| your CV or short biography by replying this e-mail.
|
| I am keenly looking forward to receiving your positive response.
|
| With kind regards,
|
| Shirley Song
| Editorial Assistant of JBiSE
| Journal of Biomedical Science & Engineering ( JBiSE )
| jbise@s cirp .org

When I looked up Prof.Kuo-Chen Chou (mentioned as the editor-in-chief), I found him to be a professor at the Gordon Life Sciences Institute, San Diego, CA (jref forum policy will not allow me to post a link).

So, there was no reason for me to be unduly suspicious.

2) And so this was the response I gave to the editorial board request.

-------------------------------------------------------------------------------------
---- Forwarded Message -----
From: "Sridhar Devarajan" <dsridhar@stanford.edu>
To: "jbise" <jbise@scirp.org>
Sent: Wednesday, December 10, 2008 12:00:02 AM GMT -08:00 US/Canada Pacific
Subject: Re: JBISE Review Invitation to Prof. Devarajan Sridharan

Dear Shirley,

Many thanks for your kind offer. I have attached my CV, please note that I am currently a doctoral student in the Program in Neurosciences at Stanford University, and not a professor.

Given that I am not a faculty member, I will fully understand if you choose to retract the offer.

Best regards,
Devarajan Sridharan
-------------------------------------------------------------------------------------

While I attached my cv to the email to get under the radar of a broader group of scientists, I realized that there was no way I was going to be put on the editorial board since I was a graduate student. Which is why you find no mention of the jbise editorial board in my cv.

As far as I can tell, no blame attaches to me so far -- let me know if you feel otherwise.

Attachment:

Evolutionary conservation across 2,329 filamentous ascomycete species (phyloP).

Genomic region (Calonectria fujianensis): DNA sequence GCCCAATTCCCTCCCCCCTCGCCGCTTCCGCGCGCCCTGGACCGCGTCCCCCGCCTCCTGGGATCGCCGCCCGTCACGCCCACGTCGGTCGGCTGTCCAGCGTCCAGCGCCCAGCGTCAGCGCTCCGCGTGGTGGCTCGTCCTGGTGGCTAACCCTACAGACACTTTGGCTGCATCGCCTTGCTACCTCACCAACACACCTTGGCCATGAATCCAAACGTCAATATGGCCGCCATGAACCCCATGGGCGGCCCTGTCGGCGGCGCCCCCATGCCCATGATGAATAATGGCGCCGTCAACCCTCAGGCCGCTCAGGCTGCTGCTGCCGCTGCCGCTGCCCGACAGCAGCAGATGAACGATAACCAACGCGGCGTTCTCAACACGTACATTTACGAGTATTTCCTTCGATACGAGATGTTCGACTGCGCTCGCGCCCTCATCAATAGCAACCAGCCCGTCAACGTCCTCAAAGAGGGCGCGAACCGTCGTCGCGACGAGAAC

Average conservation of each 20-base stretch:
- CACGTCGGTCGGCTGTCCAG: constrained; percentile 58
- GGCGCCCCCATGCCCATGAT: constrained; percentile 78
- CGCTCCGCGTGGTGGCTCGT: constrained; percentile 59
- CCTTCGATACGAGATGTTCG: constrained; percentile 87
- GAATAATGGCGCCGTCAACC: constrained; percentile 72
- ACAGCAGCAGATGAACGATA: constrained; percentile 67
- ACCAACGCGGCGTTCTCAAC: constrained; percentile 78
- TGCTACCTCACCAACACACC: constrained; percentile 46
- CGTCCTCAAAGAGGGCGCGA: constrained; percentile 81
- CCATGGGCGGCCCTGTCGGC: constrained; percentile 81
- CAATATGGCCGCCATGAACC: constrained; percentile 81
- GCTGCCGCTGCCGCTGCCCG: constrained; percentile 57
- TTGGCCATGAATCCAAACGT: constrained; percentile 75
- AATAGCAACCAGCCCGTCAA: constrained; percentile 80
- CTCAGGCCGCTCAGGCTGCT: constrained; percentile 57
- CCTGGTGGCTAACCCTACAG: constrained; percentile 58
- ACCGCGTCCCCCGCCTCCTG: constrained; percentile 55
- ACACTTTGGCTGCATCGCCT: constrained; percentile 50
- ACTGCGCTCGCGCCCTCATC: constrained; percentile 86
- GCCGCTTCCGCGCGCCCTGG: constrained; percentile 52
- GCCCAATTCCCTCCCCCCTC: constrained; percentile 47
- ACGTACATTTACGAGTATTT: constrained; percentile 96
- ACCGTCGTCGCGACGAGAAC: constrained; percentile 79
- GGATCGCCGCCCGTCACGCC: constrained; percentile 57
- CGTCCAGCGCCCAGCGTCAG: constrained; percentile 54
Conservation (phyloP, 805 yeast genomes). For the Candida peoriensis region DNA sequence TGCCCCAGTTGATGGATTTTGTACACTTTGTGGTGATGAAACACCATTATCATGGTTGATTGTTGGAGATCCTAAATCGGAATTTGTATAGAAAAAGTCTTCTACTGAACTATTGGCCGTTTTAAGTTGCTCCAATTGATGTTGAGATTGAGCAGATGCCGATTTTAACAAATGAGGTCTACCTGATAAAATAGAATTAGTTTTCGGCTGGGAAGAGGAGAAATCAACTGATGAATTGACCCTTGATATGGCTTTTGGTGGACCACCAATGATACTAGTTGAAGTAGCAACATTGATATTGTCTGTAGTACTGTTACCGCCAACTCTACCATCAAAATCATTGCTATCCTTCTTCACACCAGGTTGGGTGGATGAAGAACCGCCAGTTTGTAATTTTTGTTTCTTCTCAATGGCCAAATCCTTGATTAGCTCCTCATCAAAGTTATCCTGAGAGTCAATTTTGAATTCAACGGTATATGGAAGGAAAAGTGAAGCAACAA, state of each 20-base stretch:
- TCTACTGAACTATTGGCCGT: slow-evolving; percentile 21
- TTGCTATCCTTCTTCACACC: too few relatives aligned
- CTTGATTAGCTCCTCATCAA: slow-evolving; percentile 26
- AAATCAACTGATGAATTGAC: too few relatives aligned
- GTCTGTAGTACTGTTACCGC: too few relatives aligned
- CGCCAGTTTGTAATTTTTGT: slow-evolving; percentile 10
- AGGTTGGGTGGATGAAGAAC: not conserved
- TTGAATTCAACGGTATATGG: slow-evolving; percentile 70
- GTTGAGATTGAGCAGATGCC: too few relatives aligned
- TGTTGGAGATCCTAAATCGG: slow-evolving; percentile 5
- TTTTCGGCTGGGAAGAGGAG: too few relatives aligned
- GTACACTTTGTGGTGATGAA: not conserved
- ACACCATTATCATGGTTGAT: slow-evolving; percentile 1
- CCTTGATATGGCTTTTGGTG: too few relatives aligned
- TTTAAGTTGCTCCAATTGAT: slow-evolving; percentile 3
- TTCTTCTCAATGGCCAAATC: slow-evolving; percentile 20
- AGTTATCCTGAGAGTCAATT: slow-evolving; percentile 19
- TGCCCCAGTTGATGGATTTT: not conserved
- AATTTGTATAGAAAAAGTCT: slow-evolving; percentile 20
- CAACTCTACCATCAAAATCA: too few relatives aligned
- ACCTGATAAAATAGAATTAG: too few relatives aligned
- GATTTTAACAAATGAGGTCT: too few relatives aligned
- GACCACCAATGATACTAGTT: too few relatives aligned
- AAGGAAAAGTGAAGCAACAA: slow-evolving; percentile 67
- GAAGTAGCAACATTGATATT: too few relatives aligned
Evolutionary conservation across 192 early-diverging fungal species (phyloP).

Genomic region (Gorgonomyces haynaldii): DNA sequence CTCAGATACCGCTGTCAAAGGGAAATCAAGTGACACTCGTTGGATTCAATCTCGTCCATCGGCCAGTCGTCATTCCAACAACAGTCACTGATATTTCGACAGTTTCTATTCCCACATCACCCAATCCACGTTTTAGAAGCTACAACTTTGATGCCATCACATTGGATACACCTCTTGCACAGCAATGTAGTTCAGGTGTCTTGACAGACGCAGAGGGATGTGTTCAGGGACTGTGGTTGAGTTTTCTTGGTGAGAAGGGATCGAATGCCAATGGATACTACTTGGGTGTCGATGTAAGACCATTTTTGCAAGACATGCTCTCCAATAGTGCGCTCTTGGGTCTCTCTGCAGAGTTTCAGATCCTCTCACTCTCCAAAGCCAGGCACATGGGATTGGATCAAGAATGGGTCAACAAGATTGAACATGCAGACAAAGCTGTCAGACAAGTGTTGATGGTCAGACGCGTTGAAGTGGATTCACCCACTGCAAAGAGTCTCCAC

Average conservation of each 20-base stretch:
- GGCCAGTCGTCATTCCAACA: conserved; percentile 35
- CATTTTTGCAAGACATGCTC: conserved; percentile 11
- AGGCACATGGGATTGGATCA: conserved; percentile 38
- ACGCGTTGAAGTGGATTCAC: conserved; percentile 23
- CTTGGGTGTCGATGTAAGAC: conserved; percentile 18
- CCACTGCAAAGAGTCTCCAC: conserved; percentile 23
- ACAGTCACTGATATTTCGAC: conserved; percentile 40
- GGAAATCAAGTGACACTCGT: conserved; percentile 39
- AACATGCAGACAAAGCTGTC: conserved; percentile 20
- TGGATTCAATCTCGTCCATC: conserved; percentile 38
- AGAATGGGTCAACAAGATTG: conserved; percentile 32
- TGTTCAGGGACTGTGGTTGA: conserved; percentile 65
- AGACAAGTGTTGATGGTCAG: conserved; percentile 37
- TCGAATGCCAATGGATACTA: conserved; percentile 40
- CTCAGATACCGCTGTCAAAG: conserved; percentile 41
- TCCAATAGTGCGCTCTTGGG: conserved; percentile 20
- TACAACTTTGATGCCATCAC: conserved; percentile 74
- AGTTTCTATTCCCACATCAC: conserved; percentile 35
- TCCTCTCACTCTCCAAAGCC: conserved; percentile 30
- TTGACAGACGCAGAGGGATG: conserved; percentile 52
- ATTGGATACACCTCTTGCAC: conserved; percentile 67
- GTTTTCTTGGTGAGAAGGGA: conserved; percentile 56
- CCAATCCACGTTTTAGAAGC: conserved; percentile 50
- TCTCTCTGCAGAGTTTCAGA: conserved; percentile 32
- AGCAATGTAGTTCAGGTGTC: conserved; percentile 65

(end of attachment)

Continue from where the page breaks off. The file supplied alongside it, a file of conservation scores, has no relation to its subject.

3) Listing myself as an "ad-hoc" reviewer on my cv was my mistake. I misunderstood the meaning of the term "ad-hoc reviewer". I found the following meanings of the term "ad-hoc" (I couldn't find a better source than wikipedia):

#1: "Ad hoc is a Latin phrase which means "for this purpose". It generally signifies a solution designed for a specific problem or task, non-generalizable, and which cannot be adapted to other purposes."

#2: "Ad hoc can also have connotations of a makeshift solution, inadequate planning, or improvised events."

I took ad-hoc reviewer to be a sort of "substitute" or "makeshift" reviewer (connoting #2) -- since I am a graduate student frequently called upon to review, this was the meaning that made the most sense to me.

I have now come to understand that an ad-hoc reviewer is a specialist called upon for reviewing special articles (connoting #1). I will update my cv accordingly -- thanks for pointing this out to me.

In summary, I think I have little to apologize for except for misinterpreting the meaning of the word "ad-hoc reviewer".

While I am still unclear on whether Jbise is a "valid" journal or not, what worries me at this point is that the latest issue of Jbise includes me in the board as "Dr."Devarajan Sridharan despite my previous clarification.

I have, of course, written to the editorial assistant pointing out the error, and requesting that my name be pulled off the board. If I do not receive any response in the next few weeks, I will have more cause for alarm.

Thanks for bringing this issue to my attention,
-Sridharan
PS: I can see that though this is an informal forum, people try to present balanced views. Imho, before maligning specific individuals, it might be a good idea to check with her/him to give them a fair chance. Also, despite all the "inferences" here, have any of you tried to contact either the journal editor, staff or any of the editorial board members directly to see if the claims made are valid or not? If you are serious about finding out, this is what I suggest you do (and what I plan to do myself).
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Old 25th January 2010, 03:46 PM   #20
drkitten
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Originally Posted by dsridhar View Post
I am the much maligned Sridharan Devarajan caught in the cross-fire of your emails about Jbise.
Hello and welcome to the forum. And I don't think anyone was maligning you. Aside from the fact that you did nothing wrong, there's also the fact that graduate students aren't necessarily supposed to know the minutiae of academic practice.

Quote:
As far as I can tell, no blame attaches to me so far -- let me know if you feel otherwise.